To be sure, it is not difficult to find examples of biochemical systems in which the removal of just one part damages the whole system. But consider Behe’s phrases “effectively ceases functioning” and “by definition non-functional.” There are two possible reconstructions of his definition: 1) the term “functioning” refers exclusively to the basic function currently performed by the whole system (e.g., the rotary motion of the bacterial flagellum) and does not pertain to other possible functions, in other contexts, when one or more components are removed; and 2) the phrases “effectively ceases functioning” and “non-functional” include any function that the impaired system or one of its components may perform in other contexts. In principle, it is not very hard to discover whether a system exhibits IC in the first, weak sense. Leaving aside the ambiguity regarding the natural “parts” into which the system must be decomposed (Dunkelberg 2003; Sober 2008, pp. 135-160), it suffices to knock out these parts one after the other to see if the system can still perform its basic function. Again, evolution by natural selection is perfectly capable of producing complex functional systems exhibiting IC in this weak sense. For example, Lenski et al. (2003) used a population of “digital organisms” (i.e., computer programs) to simulate the evolution of a complex functional system. By performing a series of knockout experiments on one of the complex functions that emerged from their simulation, Lenski et al. were able to determine how many genomic “instructions” were involved in its functioning. The researchers found that the function “depends on many interacting components” (2003:141), the removal of any of which causes the system to break down.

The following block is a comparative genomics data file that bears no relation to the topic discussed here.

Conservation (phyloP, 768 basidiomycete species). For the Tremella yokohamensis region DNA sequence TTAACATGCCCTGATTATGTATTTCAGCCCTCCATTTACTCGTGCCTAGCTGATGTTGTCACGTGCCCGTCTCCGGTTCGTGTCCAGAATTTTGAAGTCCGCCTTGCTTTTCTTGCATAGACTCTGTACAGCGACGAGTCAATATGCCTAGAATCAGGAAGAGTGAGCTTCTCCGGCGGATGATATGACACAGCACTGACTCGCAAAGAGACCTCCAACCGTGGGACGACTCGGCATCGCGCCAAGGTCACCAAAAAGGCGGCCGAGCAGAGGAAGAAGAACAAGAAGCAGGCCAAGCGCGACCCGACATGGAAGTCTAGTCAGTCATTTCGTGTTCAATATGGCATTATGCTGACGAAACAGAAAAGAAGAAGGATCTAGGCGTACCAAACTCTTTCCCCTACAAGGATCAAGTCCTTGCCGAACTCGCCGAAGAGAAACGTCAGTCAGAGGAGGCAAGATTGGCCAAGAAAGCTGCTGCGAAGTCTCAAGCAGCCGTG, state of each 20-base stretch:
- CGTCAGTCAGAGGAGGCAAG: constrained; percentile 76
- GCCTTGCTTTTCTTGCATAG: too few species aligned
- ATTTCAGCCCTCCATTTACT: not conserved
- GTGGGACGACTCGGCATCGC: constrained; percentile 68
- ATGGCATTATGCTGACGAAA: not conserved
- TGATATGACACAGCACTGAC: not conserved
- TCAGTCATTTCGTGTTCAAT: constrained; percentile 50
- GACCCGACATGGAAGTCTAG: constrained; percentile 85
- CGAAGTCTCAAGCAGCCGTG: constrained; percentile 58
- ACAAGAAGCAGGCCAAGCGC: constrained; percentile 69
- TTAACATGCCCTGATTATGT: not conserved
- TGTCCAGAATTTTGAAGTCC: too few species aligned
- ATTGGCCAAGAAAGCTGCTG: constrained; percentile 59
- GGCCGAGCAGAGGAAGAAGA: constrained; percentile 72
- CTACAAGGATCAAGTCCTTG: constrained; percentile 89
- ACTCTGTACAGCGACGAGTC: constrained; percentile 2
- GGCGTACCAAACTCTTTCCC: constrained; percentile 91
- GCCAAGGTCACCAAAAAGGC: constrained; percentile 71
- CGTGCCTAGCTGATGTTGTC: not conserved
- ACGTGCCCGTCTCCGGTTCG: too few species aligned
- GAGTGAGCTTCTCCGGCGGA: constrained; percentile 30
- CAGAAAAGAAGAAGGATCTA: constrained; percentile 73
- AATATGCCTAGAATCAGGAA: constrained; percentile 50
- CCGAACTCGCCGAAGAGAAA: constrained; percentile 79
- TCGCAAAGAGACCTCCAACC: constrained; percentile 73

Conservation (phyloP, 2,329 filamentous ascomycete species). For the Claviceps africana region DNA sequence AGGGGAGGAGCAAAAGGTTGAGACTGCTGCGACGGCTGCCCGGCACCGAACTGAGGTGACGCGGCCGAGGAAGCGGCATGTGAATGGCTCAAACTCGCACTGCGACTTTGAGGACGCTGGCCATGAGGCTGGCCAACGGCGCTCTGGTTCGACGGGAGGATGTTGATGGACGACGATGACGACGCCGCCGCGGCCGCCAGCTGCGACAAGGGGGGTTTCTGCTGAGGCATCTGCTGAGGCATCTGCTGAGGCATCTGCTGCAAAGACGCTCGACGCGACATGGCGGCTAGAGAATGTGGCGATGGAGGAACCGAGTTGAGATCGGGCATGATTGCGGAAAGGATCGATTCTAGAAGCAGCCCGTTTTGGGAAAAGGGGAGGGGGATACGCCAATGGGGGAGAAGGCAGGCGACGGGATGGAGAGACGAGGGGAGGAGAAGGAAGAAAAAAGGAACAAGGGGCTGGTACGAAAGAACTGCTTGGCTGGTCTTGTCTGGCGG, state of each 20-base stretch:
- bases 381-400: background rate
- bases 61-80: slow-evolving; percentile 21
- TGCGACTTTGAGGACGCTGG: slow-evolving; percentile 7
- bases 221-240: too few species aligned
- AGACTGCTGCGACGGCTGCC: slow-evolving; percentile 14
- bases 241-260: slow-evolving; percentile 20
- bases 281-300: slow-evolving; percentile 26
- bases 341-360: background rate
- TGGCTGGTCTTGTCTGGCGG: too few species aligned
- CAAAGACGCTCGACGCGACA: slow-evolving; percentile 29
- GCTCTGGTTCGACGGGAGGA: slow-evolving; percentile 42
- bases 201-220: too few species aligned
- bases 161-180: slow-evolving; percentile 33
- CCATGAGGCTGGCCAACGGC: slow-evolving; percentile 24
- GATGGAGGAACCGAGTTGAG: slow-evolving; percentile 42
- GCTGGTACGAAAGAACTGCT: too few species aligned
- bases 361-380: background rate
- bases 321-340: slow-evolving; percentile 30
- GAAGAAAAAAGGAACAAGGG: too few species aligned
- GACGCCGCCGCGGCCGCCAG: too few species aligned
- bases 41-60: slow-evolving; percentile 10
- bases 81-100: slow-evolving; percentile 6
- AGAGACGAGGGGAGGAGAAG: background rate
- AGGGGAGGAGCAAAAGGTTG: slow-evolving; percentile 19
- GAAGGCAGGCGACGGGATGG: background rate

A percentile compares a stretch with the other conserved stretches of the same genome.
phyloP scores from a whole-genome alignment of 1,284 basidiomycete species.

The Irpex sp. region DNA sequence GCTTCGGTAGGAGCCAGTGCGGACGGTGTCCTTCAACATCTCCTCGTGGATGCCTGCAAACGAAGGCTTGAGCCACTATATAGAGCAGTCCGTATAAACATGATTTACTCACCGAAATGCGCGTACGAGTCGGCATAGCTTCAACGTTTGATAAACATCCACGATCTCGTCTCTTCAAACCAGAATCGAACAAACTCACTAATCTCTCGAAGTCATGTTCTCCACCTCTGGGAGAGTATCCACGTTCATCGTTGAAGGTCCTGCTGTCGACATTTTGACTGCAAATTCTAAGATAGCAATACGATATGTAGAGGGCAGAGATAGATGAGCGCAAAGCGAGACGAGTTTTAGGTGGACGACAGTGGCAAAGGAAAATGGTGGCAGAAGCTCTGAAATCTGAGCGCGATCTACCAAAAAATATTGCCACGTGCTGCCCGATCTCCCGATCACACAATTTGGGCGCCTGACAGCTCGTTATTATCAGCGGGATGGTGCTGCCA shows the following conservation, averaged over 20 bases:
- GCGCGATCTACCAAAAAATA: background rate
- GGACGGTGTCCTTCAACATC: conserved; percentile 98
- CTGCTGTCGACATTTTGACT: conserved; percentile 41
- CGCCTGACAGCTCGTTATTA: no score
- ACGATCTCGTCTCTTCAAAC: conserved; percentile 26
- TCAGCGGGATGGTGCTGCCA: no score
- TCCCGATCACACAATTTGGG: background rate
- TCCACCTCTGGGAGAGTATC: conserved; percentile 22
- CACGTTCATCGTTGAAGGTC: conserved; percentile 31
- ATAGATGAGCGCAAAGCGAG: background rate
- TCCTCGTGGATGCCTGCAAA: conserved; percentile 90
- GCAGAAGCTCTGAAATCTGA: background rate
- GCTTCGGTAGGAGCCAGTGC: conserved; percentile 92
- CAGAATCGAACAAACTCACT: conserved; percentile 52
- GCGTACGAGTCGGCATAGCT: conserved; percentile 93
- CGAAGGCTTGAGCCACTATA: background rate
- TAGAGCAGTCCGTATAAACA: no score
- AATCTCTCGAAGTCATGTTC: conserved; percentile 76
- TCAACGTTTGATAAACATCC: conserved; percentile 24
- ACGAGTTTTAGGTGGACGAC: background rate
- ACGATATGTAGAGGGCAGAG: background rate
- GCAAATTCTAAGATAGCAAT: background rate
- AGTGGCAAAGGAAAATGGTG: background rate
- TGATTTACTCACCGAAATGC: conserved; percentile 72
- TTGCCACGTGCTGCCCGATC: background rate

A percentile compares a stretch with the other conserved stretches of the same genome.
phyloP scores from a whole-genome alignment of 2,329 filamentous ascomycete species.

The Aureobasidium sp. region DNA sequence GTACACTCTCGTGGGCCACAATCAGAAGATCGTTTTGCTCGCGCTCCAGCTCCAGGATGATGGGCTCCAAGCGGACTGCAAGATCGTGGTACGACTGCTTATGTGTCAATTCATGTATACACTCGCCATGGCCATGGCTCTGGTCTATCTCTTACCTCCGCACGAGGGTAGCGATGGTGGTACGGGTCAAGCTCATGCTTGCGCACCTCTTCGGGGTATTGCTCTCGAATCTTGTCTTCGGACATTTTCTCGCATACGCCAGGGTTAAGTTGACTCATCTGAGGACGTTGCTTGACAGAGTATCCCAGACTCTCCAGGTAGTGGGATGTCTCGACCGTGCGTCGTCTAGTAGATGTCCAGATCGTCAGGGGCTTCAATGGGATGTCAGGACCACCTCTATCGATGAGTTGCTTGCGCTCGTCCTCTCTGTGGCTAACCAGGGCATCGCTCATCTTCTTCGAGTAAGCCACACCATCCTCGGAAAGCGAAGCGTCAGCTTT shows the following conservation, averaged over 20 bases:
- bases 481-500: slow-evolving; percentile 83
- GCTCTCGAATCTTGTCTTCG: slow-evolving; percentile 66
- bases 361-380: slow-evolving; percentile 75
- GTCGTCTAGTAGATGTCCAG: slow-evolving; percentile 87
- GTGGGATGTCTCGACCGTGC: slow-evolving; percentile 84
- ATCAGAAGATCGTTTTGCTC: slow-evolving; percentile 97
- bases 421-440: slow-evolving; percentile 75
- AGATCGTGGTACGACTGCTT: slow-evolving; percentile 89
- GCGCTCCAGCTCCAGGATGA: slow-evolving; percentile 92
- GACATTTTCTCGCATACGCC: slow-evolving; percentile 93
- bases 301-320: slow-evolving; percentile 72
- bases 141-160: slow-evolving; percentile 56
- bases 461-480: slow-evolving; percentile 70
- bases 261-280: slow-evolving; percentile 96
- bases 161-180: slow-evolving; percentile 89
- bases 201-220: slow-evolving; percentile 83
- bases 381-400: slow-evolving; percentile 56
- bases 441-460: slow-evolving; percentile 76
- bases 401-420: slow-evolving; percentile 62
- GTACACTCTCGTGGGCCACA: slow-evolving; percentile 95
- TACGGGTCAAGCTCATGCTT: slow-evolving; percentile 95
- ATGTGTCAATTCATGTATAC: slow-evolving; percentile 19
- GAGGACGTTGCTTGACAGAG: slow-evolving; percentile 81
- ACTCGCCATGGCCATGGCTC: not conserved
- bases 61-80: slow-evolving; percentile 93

In fact, only an IC system in the second, strong sense would be an obstacle to evolutionary theory, because it would rule out evolutionary precursor systems and function shifts of the system’s components. However, it is hard to see how Behe could even begin to demonstrate the existence of such a system without defaulting to the classical “argument from ignorance” (Pigliucci 2002, p. 67). Interestingly, Behe has disingenuously taken advantage of this very ambiguity in answering his critics. 

In his initial definition, Behe seems to intend the weak interpretation, but he then proceeds to use the concept in a line of reasoning that only makes sense under the strong interpretation. Precisely because the bacterial flagellum is IC, Behe tells us, it could not have evolved by means of random mutation and natural selection. However, when critics object that the system’s components may well be able to perform other functions in other contexts, thus pointing to the possibility of indirect evolutionary pathways, Behe switches back to the weak definition and claims that his critics have misrepresented his argument.